More frequently these days my brain flits from one subject to another so fast I can barely keep up. What’s up with that? I can be thinking about dusting the living room, when suddenly my brain wants to go to Hawaii. Or maybe I’m deep thinking on the subject of balance and my brain switches to ignorance. That is not to say that I become ignorant, but that I consider the possibility that I really know nothing about anything. I guess that is the definition of ignorance, though, isn’t it. So where am I going with this? Looking for cohorts, I guess.
I do begin to feel like there’s a storm forming in my cranium sometimes. And add someone else talking to the mix, and I am whirling, honest. So I wonder, is this because I have learned so much that my brain isn’t sure which thing to pick? Or could it be the beginning of some weird disease? Or is it that I have a lot of interests? Or do I need a shrink?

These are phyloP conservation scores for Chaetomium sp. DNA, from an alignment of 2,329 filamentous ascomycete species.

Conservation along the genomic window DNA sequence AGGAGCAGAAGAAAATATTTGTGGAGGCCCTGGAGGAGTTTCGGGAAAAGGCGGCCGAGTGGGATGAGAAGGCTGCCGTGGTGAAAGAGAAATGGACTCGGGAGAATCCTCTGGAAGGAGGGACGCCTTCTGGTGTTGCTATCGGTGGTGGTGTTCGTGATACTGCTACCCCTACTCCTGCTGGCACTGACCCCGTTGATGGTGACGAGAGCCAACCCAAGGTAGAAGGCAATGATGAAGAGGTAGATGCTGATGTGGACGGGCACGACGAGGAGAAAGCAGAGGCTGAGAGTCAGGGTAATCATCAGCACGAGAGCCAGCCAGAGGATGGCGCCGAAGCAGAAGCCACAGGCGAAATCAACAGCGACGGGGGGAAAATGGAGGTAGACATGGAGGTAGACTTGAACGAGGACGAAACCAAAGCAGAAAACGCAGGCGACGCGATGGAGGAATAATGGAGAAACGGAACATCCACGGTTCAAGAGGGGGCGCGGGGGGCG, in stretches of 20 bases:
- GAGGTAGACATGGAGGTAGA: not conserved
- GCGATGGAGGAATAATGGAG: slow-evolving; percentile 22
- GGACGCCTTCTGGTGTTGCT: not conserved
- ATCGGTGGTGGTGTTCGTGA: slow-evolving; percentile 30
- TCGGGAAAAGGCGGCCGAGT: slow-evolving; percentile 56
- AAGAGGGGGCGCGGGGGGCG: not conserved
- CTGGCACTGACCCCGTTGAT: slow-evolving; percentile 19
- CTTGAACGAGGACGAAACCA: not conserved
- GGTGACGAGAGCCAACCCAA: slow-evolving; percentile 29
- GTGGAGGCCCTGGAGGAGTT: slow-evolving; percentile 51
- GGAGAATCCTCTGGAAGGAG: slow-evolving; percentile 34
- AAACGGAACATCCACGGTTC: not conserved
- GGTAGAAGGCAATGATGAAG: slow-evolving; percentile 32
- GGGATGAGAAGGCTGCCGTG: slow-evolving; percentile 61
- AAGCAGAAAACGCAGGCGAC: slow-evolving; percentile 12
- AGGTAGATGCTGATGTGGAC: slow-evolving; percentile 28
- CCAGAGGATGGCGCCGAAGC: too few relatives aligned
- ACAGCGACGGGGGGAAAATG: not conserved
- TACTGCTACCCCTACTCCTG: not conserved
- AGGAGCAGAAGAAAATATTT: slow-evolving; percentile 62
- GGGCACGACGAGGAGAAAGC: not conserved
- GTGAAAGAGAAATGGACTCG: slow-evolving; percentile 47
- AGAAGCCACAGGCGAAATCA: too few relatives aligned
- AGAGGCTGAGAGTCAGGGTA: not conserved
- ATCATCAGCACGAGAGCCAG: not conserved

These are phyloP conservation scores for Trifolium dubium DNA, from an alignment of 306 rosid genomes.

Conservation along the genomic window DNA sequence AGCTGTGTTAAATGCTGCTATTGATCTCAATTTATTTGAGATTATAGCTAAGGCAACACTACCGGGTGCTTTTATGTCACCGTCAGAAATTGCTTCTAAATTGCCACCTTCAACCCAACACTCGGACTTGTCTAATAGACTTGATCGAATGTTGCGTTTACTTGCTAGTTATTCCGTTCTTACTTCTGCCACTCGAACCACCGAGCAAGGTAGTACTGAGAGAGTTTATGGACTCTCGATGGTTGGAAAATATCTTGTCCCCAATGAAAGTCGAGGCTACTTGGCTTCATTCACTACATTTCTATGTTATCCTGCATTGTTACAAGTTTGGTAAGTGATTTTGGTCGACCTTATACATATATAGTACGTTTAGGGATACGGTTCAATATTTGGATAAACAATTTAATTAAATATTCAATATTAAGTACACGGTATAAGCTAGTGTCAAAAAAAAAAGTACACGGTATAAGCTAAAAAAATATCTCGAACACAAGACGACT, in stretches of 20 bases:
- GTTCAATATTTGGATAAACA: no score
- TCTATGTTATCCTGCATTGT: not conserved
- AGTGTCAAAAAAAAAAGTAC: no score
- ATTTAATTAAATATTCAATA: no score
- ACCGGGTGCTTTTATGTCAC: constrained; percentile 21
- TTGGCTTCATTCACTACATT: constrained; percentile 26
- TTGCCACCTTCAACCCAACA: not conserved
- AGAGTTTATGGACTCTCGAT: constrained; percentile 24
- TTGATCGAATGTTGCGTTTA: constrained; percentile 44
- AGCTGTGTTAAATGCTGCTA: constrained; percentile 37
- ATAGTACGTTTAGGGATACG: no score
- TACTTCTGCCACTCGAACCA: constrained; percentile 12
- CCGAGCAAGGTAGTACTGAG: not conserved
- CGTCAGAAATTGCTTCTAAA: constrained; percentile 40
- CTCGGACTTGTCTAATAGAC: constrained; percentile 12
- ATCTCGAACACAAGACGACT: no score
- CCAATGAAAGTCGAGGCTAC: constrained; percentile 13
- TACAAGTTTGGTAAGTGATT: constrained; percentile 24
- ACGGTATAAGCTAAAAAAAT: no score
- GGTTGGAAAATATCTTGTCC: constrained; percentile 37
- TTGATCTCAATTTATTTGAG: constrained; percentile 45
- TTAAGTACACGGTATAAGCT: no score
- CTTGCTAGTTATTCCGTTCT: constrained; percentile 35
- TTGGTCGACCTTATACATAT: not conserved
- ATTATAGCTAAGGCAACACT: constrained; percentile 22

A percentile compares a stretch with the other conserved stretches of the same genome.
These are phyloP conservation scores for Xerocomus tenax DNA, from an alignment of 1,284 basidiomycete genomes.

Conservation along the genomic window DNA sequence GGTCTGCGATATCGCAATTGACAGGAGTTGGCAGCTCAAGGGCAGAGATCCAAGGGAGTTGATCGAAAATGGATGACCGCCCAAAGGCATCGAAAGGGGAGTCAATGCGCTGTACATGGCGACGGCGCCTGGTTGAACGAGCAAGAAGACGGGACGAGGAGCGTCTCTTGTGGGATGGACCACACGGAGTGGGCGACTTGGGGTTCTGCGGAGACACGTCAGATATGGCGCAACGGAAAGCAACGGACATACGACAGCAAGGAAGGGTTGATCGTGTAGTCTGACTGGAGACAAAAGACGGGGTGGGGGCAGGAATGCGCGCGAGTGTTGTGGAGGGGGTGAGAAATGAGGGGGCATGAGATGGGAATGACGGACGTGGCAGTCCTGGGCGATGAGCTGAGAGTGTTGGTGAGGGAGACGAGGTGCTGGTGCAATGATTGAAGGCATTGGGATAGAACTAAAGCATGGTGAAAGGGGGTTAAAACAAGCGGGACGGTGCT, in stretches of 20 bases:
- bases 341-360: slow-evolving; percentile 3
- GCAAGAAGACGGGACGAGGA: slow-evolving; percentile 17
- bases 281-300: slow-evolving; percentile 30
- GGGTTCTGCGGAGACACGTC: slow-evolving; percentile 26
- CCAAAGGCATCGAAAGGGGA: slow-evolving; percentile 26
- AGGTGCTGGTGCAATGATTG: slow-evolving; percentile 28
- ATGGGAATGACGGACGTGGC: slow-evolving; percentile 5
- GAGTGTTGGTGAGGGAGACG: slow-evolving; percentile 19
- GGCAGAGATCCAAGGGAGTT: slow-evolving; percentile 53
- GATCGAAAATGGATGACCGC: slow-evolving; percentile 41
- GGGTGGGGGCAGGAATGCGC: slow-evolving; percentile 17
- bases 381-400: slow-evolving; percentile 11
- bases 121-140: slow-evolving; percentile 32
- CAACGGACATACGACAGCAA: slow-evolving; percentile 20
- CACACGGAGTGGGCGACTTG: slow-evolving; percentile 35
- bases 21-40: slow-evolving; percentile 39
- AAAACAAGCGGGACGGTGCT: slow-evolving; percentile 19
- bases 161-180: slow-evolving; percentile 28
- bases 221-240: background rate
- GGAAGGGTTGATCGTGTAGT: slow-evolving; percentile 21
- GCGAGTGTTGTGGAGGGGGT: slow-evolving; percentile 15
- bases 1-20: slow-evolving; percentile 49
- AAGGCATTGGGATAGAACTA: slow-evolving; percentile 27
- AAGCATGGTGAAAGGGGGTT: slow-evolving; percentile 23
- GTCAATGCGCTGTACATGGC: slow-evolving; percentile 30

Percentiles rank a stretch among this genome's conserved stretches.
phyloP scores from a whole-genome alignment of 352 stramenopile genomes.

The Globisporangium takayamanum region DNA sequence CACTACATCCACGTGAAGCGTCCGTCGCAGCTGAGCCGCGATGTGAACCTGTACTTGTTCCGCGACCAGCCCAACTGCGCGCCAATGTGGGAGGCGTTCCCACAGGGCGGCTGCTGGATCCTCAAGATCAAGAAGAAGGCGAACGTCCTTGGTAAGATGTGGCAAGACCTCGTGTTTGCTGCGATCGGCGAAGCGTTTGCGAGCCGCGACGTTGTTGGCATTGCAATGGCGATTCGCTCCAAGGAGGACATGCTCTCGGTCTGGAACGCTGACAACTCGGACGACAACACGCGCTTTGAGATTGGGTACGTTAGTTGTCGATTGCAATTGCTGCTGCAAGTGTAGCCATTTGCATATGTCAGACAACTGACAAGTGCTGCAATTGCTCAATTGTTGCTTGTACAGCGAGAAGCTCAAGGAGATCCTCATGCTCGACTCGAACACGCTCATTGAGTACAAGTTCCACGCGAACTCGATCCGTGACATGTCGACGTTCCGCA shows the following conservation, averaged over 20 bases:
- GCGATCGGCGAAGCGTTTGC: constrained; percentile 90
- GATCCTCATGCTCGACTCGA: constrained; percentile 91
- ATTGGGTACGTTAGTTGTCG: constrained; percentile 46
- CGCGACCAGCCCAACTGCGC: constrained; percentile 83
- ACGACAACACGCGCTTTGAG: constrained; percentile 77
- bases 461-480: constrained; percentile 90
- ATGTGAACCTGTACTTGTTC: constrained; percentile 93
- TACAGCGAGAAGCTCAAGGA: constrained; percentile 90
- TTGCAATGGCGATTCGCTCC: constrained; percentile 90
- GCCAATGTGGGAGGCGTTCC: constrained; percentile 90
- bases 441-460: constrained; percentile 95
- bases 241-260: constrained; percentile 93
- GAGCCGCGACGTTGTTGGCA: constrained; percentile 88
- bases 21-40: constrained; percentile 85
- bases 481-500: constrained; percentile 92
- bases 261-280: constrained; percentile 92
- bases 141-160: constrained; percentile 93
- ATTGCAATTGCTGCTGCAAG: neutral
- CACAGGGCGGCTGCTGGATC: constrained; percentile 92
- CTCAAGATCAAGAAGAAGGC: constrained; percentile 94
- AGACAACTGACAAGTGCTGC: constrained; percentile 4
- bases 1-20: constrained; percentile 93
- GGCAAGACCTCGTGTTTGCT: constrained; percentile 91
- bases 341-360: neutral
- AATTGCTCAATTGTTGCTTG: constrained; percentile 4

Maybe it’s the human condition. No, I don’t think so. I didn’t do this until this stage of my life. Wait, what about those times when three kids were all clamoring for my attention at the same time? Yeah, I had forgotten that. Or what about the days I had to study for tests in three classes on the same day. Yeah, there was that. Or what about the images that played in my mind when I waited for Christmas as a child. Holy smoke, I’ve always been like this! How about you?
I like the concept of blending grace and truth. Favour you can’t do anything to receive, it just is — and the reality at the bottom of everything. I like it, but I’m not sure I’m very good at it, or maybe I should say I’m not sure I even understand how to keep them both at work. I think I may lean hard toward grace, and let truth go begging. That’s probably because I shrink back from assuming I know the truth sometimes, and I shrink back from the possibility of it hurting someone’s feelings other times.